After starting a prairie four years ago at Katy High School, educators have upcoming initiatives to further student involvement.

Prairies are ecosystems with tall plants and grasses that start at the coast of Texas and stretch through Oklahoma and into the Great Plains, said Rhonda Burrough, a science teacher at Katy High School.

The school’s Tiger Prairie started in 2018 at the front of the school with 60-70 different species of plants, Burrough said. However, it relocated to behind the high school’s tennis courts in 2021 when it did not meet community standards.

“It didn’t look like what people were used to,” Burrough said. “It was [really] tall. Kind of wild looking. The district said, ‘Would you want to come back to the back of the school?’”

Now with a larger two-acre plot, teachers at Katy High School and prairie team members Burrough, Megan Keith, Kelly Knight and others are helping students continue to learn about grasslands.

After Tiger Prairie team members complete training sessions that started in mid-August, students will receive a $3,000 Student Climate Resilience Ambassadors Grant from the National Wildlife Federation to conduct research with the federation, the nonprofit Galveston Bay Foundation and TBG Landscape Architects on the effects of flooding in urban areas. The money will be used to focus on ways to mitigate flooding by using a smaller prairie known as a pocket prairie, Burrough said.

“It’s so great to find ways we can minimize damage from flooding [by] using something natural that’s always been here,” said Knight, a Katy High School teacher.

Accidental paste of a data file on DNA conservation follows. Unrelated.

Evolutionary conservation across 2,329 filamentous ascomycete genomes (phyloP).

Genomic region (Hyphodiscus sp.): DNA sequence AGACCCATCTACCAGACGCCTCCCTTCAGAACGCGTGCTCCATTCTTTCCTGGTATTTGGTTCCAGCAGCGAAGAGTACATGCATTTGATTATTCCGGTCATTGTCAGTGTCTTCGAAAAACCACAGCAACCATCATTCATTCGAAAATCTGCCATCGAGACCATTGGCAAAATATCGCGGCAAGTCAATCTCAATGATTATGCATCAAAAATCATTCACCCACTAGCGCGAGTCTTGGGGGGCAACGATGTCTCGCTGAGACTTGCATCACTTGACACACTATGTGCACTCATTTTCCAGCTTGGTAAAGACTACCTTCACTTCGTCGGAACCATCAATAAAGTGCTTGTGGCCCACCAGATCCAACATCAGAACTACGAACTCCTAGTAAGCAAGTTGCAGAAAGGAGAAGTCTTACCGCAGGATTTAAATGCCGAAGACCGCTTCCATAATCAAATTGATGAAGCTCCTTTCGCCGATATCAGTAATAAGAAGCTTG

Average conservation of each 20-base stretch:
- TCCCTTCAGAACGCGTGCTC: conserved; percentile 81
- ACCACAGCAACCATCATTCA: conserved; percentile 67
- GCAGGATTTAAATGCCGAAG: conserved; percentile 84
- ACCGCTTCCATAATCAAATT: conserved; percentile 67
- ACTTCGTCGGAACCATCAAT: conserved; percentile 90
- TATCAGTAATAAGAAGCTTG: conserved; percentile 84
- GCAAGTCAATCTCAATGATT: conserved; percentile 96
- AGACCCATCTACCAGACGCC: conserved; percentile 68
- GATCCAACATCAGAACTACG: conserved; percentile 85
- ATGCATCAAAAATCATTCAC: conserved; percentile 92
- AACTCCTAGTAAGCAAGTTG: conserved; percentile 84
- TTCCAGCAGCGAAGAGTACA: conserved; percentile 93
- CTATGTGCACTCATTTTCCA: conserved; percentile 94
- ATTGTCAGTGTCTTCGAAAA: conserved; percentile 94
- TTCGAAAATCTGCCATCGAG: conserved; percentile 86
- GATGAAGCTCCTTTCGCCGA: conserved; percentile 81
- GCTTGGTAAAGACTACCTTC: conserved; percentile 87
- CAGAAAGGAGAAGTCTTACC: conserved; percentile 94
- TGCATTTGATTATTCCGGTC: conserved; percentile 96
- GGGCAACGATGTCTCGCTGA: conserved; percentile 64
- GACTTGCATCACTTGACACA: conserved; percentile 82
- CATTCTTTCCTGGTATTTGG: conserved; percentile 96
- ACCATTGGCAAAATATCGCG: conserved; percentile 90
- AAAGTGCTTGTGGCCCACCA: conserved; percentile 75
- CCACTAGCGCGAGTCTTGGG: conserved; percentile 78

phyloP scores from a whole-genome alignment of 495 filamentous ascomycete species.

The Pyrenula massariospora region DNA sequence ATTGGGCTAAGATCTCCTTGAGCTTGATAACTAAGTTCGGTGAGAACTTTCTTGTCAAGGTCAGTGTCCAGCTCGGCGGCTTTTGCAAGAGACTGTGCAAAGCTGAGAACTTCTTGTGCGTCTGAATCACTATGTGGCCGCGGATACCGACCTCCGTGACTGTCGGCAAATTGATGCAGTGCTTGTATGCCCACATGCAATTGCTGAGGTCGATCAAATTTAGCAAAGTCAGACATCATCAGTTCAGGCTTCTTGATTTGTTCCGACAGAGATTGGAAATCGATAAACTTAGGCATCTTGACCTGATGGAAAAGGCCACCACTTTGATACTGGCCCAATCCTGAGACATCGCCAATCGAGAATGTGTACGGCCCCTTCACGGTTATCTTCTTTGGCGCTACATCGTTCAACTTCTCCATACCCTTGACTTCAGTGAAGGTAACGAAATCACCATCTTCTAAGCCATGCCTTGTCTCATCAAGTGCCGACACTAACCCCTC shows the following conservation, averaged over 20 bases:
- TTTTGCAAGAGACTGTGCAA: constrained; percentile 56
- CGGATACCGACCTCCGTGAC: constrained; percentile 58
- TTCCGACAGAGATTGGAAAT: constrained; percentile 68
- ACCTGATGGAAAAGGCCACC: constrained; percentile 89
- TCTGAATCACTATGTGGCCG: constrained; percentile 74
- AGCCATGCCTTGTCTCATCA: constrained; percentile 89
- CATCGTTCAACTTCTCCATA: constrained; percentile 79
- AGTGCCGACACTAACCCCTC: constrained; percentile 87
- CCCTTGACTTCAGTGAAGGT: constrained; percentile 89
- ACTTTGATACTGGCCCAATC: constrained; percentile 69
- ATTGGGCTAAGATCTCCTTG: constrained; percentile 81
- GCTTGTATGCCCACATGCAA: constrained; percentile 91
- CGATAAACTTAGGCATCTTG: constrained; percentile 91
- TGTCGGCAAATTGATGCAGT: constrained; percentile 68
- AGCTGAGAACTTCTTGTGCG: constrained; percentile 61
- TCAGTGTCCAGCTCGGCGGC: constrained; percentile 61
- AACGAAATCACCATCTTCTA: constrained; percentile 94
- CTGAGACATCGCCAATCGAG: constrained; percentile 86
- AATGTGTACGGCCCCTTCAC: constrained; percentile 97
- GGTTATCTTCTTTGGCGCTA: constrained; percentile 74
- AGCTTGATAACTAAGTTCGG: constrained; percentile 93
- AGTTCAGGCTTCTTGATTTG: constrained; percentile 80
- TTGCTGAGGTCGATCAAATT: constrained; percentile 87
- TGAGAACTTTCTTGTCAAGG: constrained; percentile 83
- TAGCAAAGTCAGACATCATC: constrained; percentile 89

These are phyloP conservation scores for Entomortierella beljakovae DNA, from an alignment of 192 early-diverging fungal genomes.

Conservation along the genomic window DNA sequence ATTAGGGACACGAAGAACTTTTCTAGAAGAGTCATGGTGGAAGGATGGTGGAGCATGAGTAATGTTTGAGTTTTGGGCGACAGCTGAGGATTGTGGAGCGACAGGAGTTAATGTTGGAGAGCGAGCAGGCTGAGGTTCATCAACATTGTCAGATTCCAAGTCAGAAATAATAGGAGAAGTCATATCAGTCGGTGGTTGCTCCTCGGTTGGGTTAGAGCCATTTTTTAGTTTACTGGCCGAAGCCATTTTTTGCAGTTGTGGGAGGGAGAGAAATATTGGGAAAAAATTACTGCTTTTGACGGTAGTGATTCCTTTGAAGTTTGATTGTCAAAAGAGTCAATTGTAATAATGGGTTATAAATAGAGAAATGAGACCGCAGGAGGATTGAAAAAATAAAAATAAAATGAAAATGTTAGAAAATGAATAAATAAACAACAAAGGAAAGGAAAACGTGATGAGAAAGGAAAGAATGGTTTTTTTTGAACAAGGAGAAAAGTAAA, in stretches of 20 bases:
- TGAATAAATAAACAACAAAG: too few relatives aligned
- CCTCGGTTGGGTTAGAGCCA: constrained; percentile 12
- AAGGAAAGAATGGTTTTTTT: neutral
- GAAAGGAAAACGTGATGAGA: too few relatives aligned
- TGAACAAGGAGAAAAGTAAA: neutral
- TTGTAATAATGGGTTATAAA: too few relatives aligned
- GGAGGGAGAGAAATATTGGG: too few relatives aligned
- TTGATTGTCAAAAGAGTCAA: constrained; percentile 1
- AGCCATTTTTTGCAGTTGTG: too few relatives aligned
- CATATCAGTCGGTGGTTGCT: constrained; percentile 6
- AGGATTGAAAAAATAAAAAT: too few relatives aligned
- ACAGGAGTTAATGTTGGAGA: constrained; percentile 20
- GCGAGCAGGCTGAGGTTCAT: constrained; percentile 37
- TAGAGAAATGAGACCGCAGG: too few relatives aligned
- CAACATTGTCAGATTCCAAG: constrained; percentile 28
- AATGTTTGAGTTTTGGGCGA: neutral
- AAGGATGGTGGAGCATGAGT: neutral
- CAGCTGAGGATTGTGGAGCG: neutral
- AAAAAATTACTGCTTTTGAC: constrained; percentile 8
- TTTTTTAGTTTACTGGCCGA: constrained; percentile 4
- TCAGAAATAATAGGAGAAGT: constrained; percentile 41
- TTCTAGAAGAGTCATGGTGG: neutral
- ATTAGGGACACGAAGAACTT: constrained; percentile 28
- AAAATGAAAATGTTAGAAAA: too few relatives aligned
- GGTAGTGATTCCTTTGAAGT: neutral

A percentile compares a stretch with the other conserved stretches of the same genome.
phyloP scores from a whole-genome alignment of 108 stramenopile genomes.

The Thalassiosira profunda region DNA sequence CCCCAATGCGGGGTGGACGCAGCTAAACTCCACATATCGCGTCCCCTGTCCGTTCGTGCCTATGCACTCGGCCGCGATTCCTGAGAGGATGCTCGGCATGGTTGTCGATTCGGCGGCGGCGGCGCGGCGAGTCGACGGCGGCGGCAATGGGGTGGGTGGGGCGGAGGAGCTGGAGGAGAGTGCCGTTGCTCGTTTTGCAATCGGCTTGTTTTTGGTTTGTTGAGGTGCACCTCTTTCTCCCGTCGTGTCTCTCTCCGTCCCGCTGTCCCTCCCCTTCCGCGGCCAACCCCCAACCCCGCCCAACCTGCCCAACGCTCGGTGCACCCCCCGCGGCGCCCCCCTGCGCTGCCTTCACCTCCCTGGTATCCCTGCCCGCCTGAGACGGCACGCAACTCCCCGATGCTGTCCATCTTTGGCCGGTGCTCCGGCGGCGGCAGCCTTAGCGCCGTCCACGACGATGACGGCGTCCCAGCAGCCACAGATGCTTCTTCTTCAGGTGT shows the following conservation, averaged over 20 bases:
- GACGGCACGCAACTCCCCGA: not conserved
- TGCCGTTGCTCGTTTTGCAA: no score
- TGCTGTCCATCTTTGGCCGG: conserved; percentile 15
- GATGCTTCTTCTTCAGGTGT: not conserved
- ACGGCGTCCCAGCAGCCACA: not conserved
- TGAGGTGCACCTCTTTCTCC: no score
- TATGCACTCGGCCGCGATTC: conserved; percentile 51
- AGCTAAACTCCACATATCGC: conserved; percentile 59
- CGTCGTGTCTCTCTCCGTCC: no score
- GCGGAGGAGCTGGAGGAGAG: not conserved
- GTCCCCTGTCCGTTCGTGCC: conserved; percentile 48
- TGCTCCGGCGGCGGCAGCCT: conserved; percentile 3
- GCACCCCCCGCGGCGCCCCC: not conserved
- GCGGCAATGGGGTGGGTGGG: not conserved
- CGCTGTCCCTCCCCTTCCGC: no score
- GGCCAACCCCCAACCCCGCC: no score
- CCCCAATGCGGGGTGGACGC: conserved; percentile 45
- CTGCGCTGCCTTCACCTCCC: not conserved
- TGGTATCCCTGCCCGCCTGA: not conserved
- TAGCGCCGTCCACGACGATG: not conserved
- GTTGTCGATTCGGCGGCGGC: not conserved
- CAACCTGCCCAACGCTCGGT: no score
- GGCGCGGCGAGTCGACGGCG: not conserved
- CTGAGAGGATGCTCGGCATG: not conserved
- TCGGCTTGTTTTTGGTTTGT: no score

Burrough joined a tour in June with professors from Texas A&M University, Oklahoma State University and the University of Nebraska to learn more about grassland protection through the Prairie Project, a project spanning Texas, Oklahoma, Kansas and Nebraska—in which teachers, ranchers and professors can learn and share research and management experience about protecting grasslands.

“Our job now with the kids is to create data [and] generate lessons that communicate the problem that we’re having with our grasslands and how we can solve it,” Burrough said.

Burrough said she plans to meet with professors from Texas A&M and OSU to learn about woody plant encroachment and extreme climate.

“It’s so much more impactful when you present kids a problem rather than give them a cookie-cutter lab you’ve done for years,” Keith, a Katy High School teacher, said. “Getting kids to create their own ideas and then show them how to implement it is so much more powerful.”

EcoRise, an organization to help inspire new leaders to design a sustainable future, is providing the Tiger Prairie with two cameras to livestream on YouTube. One is for an owl box, and another one monitors the bees from the high school’s Beekeeping Club. Both cameras are located within the prairie.

“[Kids] can make scientific observations about the time of day, [and] they can do experiments on the temperature or the activity of the bees just by watching the cameras,” Burrough said.

To activate the prairie, students and teachers planted cover crops—plants with long roots that break up the soil—in the spring. Then they removed the cover crops and planted millet and milo this summer and will plant prairie seeds—a mix of grasses, forbs and woody plants—in the fall, Burrough said.

With the drought this year, the prairie team planted a second set of cover crops. If it does not rain, they will wait until the winter to plant prairie seeds.

“It has always been student focused,” Keith said. “We wanted an outdoor classroom ... a place where we can bring science to life.”

Asia Armour contributed to this report.